The article 25-A of the constitution of Pakistan obligates the state to provide free and compulsory education. It says. “The state shall provide free and compulsory education to all children of the age of five to sixteen years in such a manner as may be determined by law”.
While it is true that there is growing general awareness in our country of the importance of education to our society, it is also sadly true that our achievements in concrete terms invariably fall short of what we desire. And because of low level of public investment in the education sector, education the poor receive fall very well below the education received by the rich.
It’s a well-established fact that the rich are growing richer and the poor are growing poorer, and there are fewer and fewer people in between. What’s not so well known is how that income gap may be translating into disparities in educational success, and what that might mean for the long-term future of individuals, economically challenged groups, and our entire nation. Children whose parents are poor now may face a tougher time throught their lives in getting out of their current socioeconomic situation. It is a universal truth that the real talent lies in the middle-class. But unfortunately the existing education system is widening the gap between the rich and the middle class, while no education is available for the poor.
The solutions, then, are economic and social. The best way to reduce inequality and educational outcomes is to ensure that all students start on a more even footing. This would take a number of levers. We need to make sure people have access to stable jobs that pay a living wage. We need affordable health care, and we need a social safety net to support families through the hard times between jobs. We also need high-quality child-care and preschool programs for low and middle-class income group. This would relieve their stress and allow them to help develop their children’s potential.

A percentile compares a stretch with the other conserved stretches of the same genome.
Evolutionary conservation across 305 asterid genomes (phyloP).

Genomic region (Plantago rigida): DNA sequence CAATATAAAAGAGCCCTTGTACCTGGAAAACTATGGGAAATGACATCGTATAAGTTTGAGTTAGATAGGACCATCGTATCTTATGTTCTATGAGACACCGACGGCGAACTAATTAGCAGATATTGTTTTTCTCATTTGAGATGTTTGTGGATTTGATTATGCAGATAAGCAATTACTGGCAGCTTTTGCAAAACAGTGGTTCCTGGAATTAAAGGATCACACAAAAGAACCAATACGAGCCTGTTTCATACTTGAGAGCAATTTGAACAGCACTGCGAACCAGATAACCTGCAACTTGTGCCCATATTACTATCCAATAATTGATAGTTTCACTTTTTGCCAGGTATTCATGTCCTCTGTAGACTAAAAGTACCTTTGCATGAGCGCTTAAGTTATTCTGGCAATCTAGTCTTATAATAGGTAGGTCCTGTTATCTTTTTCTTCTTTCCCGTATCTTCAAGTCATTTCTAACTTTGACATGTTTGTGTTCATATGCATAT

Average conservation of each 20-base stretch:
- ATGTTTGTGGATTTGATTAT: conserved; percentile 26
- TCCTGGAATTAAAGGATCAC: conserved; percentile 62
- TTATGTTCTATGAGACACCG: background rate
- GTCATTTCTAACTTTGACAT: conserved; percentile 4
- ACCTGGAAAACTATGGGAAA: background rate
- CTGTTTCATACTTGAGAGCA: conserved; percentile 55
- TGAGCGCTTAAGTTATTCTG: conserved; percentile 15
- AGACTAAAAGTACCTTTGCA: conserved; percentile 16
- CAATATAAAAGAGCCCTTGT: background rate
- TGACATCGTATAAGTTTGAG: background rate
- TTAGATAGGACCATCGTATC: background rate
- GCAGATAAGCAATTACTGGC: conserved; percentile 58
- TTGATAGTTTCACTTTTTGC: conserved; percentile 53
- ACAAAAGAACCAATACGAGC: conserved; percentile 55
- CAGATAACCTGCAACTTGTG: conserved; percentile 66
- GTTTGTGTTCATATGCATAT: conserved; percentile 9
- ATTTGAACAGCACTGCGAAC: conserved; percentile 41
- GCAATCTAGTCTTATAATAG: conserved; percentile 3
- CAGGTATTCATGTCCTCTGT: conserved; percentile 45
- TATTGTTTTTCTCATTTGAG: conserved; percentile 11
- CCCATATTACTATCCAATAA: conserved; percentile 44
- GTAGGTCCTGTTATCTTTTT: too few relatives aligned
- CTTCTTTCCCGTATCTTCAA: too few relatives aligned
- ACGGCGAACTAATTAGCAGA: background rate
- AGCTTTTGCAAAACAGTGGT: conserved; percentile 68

As the children of the rich study in better school, and do better in school, and those who do better in school are more likely to become rich, we risk producing an even more unequal and economically polarized society. So, we must do more to improve our schools, of course, particularly those schools that enroll low-income students. After all the future of our nation depends on education, as the Quaid said, “There is no doubt that the future of our state will and must greatly depend on the type of education we give to our children, and the way in which we bring them up as future citizens of Pakistan . We should not forget that we have to compete with the world which is moving very fast in this direction”.